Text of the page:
I think, when Jesus tells us we have to develop hatred for our kinship group, this is why. If we are to follow Jesus, then our kinship group must be the same as Jesus’ kinship group… And nobody is left out of Jesus’ kinship group. But for the sake of preserving our familiar, traditional kinship groups, the bodies have been piled high. The idea of my family or my community must be replaced with God’s family and God’s community.
But there is something else going on in Jesus anti-family-values. Jesus is answering a question that will not come clearly into focus until the first part of the twentieth century. It will take the work of German theologian Dietrich Bonhoeffer to clarify it for us. Jesus is telling us the cost of discipleship. And to put it simply, the cost of discipleship is high; High enough to cost our entire lives.
Discipleship will cost our family relationships. It will cost us our social status. In the time of Jesus these were the basic components of identity, of self. This is what Jesus means when he talks about leaving self behind.
It is not safe or comfortable to think about discipleship costing us everything we value. Yet as we inch our way to this form of self-abandonment the result is not misery, but liberation. The outcome is not sorrow, but joy.
The notion of estimating the cost of a building project before you start seems pretty obvious. Before you undertake something, be it a building, construction, or a war, destruction, you want to be sure that you have what you need.
Of course, Jesus does not want us to build grand buildings or wage successful wars. Jesus wants us to build God’s Kingdom. This means letting go of our concepts of sensible economics. If we consider the cost and complexity of building God’s kingdom, surely, we will never start. If we consider the cost and complexity of building a world moved by love and justice rather than riches and rewards, then we will be condemned to live in a world of terrible injustice.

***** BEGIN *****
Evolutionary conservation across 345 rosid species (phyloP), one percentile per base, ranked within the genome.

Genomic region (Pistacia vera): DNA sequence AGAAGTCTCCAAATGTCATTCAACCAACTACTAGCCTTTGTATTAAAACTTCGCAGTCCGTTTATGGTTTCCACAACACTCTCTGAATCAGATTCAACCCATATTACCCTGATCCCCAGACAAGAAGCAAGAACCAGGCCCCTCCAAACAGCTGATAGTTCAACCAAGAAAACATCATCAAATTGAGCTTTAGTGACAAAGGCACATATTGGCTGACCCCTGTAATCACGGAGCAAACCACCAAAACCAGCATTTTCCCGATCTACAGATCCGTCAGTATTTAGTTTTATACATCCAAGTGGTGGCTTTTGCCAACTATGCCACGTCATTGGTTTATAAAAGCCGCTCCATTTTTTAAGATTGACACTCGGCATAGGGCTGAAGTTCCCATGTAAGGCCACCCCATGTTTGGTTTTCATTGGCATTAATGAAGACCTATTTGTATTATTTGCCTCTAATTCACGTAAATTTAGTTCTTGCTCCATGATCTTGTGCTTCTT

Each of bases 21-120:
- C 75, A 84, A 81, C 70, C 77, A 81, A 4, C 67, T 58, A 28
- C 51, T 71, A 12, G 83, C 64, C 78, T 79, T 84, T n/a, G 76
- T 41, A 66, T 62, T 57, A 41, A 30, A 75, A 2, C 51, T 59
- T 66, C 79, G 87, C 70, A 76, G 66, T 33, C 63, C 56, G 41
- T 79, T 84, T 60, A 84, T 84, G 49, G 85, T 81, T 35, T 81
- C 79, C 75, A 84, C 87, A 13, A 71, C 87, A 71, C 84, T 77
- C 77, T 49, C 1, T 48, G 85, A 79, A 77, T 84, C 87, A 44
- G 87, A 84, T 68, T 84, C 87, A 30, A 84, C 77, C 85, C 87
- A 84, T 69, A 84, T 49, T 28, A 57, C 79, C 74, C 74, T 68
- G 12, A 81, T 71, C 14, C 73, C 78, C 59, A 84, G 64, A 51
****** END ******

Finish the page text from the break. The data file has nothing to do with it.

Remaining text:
In various planning meetings within the Order of Holy Cross we have often come to the decision point which asks us to be sensible, to make a sensible plan… to develop a good business model. The response to that sensible thinking is that sensible people do not become monks… And really, when you get right down to it, sensible people do not follow Jesus…
Jesus is not calling us to be practical in this process. Jesus is calling us to a world where justice flows like a mighty river and waters the entire planet. We’re called to join Jesus in that heavenly city where there are twelve gates – three in every direction. And those gates are open all day and there is no night. However and whenever we approach, there is a gate open for us.
Our culture teaches us that the world is composed of winners and losers – and we should all diligently work to be winners. And if we are winners, then we should look with pity on the losers.
But I don’t think Jesus gives us permission for that. In the mystical body of Christ there are no winners and losers… no us and them – only us. We are one body. And if a part of the body is injured, then the whole body is injured. None of us can be whole until all of us are whole.
If we start to calculate the cost of discipleship, we are likely to turn back. It is a cost higher than we can possibly imagine – certainly higher than we can pay. But in God, all things are possible. Part of the cost of discipleship is giving up the notion that I can and must do things on my own.
Our brothers and sisters with mystical inclinations have the ability to catch glimpses now and then of God’s kingdom. Its not some far distant place. We are in the midst of it. We’re just not able to see it… yet. But that is because our vision is clouded by our being sensible and careful people…
Perhaps if Jesus were telling us this gospel story today, he wouldn’t tell us that we have to hate father and mother, sister and brother… he would tell us that we have to hate sensible planning, cost-benefit analysis, and focus group testing.
We have to give up our training wheels and safety nets and things that give us the feeling, the illusion, of security and learn to trust that, with God’s help, we can fly.